UPDATE: I have gotten a lot of inquiries lately about the availability of the South African spiral-leaved bulbs including Trachyandra and Albuca. While I do have a few of these specimens in my personal collection, I do not grow or sell them because they are extremely labor intensive to propagate and take many years to reach flowering size. You can regularly find specimens from various sellers on eBay, which is where I got mine, but they often command high prices, so be warned! If you are feeling exceptionally skilled, you can try your hand at growing these plants from seeds although, as mentioned, it will be years before you have a mature, flowering plant. Try here or here for seeds, which often sell out quickly.
Hope that helps and thanks for visiting!
When I wrote last week about what it is I love about plants, it all boiled down to the fact that plants are diverse. They come in every color, size and shape. With that in mind, I’d like to introduce a new feature called Friday Flowers & Foliage, where each week I choose a theme and explore various examples throughout the plant kingdom. For our kick-off week, I’ve chosen to examine plants whose foliage exhibits a peculiar characteristic: that is, the tendency to twirl. I’ve had a love-hate relationship with my own head of curls since the beginning, but there’s no arguing these spiral specimens are something to marvel at.
Juncus effusus, also known as corkscrew rush, is a water-loving perennial and makes a good container or houseplant. There are a number of cultivars whose stems form beautiful, tight corkscrews including ‘Unicorn’, ‘Spiralis’, ‘Curly Wurly’ ‘Twisted Arrows’ and ‘Big Twist,’ in addition to at least two variegated varieties: ‘Lemon Twist’ and ‘Frenzy’. If, after reading this post, you decide to give your garden a little twist, Juncus will be the plant that is easiest to come by and to grow.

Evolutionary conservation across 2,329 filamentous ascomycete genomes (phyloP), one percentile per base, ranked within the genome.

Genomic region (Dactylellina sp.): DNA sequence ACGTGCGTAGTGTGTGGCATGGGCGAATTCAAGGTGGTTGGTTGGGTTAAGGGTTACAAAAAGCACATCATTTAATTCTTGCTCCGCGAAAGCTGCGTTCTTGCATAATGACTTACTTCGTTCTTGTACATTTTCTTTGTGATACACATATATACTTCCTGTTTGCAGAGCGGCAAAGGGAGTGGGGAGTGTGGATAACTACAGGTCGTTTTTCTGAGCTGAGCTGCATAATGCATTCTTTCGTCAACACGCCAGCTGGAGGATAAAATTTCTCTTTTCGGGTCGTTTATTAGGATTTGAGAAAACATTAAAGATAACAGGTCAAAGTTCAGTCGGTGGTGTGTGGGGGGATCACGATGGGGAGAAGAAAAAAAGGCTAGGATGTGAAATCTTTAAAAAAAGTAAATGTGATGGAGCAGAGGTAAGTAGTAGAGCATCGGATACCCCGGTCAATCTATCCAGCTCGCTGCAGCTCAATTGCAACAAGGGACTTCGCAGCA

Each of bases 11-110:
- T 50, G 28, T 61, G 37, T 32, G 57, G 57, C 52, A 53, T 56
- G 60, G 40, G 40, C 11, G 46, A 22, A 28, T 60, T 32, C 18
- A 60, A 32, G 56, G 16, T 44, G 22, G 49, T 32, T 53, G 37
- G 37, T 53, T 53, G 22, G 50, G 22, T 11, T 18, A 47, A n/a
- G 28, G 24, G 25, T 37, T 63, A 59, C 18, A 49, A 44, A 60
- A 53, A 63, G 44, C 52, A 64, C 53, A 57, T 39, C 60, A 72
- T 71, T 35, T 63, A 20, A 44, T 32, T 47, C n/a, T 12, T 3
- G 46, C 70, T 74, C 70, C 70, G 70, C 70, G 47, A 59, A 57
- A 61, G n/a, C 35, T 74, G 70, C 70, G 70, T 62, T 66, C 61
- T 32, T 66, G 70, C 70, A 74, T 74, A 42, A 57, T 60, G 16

Albuca sp. are caudiciform members of the Asparagaceae family, native to South Africa (all the weirdest plants come from South Africa, don’t they?). These winter-growing bulbs produce small, bell-shaped flowers, but it’s the unusual foliage of some of their members that sets them apart. A. spiralis and A. namaquensis both produce exotic, curled leaves, wound more tightly at their tips rather than along their length. The two species are very similar in appearance, but there are a few distinct differences. Most notably, the flowers of A. spiralis produce a sweet, buttery vanilla scent, while the leaves of A. namaquensis are covered with fine hairs. A third species, A. concordiana, also produces this strange foliage. Note that the degree of curling varies between individuals and appears to be at least in part related to environment, be it light, heat or something else all together.
Trachyandra is a genus of plants similar to Albuca, both bulbs belonging to the order Asparagales and both native to South Africa. And, like Albuca, some Trachyandra produce transfixingly tortuous foliage, like the unidentified species pictured above.
Yet more natives to the Eastern Cape of South Africa, Cyrtanthus smithiae, C. helictus and C. spiralis (above left) are relatives of Albuca and Trachyandra who produce beautiful, tubular amaryllis-esque flowers and an interesting array of twisted foliage. And speaking of amaryllis, Gethyllis linearis (above right) produces large, fragrant white flowers just in time for Christmas. True plant geeks, how about growing one of these bulbs for your table this year? You’re guaranteed to have the rarest, most interesting centerpiece around.
It has been suggested that cases of naturally curled leaves are an adaptation in response to hot climates, where having a spiral leaf reduces surface area that is exposed to the sun. Whatever the reason for them, though, these species are truly unique and highly sought-after by collectors. And for the rest of us, they’re pretty cool, too.